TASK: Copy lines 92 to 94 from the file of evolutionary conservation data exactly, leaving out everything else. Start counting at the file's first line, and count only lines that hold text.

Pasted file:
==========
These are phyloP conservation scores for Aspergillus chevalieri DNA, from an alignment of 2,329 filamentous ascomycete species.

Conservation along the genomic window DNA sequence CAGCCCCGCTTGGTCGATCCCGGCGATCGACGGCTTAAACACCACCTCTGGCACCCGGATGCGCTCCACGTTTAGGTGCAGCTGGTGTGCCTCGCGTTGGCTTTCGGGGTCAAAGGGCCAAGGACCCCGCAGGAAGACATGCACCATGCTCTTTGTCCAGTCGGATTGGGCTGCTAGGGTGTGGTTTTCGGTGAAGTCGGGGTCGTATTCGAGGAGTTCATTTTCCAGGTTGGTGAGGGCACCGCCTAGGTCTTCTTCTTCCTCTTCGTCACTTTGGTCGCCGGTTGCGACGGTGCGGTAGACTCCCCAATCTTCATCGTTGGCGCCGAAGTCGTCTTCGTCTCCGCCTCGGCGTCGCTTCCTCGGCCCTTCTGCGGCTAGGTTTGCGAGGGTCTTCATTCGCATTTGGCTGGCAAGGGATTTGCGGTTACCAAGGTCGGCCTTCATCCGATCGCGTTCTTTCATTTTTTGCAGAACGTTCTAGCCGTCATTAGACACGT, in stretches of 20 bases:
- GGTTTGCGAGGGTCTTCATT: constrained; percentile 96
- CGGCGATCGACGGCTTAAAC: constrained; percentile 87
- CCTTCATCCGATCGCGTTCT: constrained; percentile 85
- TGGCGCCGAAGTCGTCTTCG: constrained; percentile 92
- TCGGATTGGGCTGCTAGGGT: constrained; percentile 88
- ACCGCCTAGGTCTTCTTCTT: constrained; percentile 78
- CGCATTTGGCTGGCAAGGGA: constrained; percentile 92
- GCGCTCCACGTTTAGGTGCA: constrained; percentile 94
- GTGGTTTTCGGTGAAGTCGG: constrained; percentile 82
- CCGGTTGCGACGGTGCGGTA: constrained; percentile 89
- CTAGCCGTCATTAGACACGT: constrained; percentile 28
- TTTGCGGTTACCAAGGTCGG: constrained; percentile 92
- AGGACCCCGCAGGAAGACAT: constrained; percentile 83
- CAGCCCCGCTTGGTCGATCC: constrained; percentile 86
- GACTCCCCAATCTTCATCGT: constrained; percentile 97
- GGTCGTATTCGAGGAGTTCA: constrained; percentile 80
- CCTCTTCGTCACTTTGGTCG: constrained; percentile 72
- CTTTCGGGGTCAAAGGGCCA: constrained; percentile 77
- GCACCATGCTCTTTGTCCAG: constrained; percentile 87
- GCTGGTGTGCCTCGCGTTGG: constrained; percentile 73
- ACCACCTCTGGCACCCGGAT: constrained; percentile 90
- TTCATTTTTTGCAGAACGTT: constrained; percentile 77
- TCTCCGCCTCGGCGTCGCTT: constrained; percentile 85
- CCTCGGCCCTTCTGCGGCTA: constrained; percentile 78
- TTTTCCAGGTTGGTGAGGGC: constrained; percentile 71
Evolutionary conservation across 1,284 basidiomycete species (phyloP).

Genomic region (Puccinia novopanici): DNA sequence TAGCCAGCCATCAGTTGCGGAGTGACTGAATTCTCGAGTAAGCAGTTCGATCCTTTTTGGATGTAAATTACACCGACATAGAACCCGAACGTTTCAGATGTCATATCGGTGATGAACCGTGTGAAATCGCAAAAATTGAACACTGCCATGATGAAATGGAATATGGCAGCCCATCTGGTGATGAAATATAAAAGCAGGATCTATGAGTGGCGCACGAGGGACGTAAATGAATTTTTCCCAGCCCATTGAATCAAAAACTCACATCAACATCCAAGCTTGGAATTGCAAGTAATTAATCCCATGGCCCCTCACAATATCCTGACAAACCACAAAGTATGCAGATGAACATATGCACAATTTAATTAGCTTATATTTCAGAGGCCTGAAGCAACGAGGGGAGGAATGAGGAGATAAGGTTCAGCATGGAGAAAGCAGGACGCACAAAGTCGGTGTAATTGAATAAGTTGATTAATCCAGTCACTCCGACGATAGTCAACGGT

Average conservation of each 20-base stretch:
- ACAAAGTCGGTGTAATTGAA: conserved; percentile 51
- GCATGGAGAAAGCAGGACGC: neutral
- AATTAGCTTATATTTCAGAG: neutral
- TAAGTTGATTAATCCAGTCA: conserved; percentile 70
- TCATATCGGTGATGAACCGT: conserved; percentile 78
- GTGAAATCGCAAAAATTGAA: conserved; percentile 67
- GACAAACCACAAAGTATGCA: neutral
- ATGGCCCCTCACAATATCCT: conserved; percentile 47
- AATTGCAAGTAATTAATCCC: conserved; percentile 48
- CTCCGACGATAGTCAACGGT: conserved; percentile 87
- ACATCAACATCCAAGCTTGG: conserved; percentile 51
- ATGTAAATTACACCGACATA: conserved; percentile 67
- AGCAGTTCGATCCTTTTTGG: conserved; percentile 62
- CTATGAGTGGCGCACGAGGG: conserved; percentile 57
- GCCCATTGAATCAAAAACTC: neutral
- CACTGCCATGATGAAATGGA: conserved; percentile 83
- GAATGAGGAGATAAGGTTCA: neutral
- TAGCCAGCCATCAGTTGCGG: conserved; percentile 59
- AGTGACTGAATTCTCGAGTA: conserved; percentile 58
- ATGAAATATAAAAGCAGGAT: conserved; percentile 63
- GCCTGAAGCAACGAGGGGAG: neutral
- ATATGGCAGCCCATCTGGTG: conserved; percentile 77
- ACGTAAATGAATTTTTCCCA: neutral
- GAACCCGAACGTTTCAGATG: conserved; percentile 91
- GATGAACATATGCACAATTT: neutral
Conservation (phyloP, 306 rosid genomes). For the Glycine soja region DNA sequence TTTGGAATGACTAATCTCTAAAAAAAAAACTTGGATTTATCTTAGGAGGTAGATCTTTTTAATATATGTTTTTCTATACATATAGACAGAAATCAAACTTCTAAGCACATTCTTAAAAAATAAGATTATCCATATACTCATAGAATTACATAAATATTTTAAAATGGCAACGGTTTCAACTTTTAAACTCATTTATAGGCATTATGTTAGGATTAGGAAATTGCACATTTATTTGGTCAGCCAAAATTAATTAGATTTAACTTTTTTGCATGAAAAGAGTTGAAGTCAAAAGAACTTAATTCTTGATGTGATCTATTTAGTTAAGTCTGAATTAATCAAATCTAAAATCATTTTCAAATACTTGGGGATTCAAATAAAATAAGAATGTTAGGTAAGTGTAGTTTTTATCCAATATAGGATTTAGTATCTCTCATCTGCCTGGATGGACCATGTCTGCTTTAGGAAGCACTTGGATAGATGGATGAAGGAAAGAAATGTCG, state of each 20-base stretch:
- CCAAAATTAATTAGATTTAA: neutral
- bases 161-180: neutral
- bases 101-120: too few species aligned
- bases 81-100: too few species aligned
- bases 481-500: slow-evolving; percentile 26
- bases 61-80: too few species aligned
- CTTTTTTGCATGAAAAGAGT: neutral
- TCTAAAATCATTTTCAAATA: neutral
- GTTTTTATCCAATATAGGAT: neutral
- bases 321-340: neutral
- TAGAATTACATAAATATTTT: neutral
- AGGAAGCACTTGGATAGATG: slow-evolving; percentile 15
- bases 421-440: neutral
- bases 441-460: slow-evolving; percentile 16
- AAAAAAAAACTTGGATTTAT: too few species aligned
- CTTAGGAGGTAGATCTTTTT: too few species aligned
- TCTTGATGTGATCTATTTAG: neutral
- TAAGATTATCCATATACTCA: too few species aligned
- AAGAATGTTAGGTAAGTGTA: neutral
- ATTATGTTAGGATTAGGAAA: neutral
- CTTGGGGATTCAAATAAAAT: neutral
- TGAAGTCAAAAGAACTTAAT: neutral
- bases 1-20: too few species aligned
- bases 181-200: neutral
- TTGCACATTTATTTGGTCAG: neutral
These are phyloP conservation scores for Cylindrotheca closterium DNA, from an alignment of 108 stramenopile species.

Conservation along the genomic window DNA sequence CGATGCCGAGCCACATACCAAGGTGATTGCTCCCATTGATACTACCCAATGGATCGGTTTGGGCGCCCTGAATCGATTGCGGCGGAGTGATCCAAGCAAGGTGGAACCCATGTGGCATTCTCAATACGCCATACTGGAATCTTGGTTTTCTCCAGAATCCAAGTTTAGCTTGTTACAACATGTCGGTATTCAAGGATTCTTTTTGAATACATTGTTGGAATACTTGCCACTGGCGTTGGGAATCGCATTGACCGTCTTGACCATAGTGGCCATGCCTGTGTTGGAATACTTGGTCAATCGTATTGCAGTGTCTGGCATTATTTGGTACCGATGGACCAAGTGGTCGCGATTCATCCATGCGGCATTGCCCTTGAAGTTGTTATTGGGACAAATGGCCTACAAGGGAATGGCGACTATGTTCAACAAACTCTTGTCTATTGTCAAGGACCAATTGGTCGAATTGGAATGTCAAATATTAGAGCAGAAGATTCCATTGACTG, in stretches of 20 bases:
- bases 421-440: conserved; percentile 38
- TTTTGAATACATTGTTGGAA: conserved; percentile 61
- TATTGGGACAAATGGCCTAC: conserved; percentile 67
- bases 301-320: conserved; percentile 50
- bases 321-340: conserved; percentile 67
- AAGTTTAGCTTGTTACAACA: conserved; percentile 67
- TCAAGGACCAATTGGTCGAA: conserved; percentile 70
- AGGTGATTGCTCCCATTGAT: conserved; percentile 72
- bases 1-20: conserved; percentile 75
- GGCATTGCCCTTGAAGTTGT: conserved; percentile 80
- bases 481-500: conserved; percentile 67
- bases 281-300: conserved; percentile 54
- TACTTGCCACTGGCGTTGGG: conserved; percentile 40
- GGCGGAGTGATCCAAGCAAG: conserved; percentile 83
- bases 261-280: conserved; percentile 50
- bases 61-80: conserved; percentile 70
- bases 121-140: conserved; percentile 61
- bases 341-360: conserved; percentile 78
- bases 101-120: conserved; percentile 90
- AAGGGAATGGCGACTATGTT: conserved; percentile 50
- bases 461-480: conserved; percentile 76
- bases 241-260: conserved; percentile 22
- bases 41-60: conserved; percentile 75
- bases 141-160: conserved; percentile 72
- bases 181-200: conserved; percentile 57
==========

- bases 1-20: conserved; percentile 75
- GGCATTGCCCTTGAAGTTGT: conserved; percentile 80
- bases 481-500: conserved; percentile 67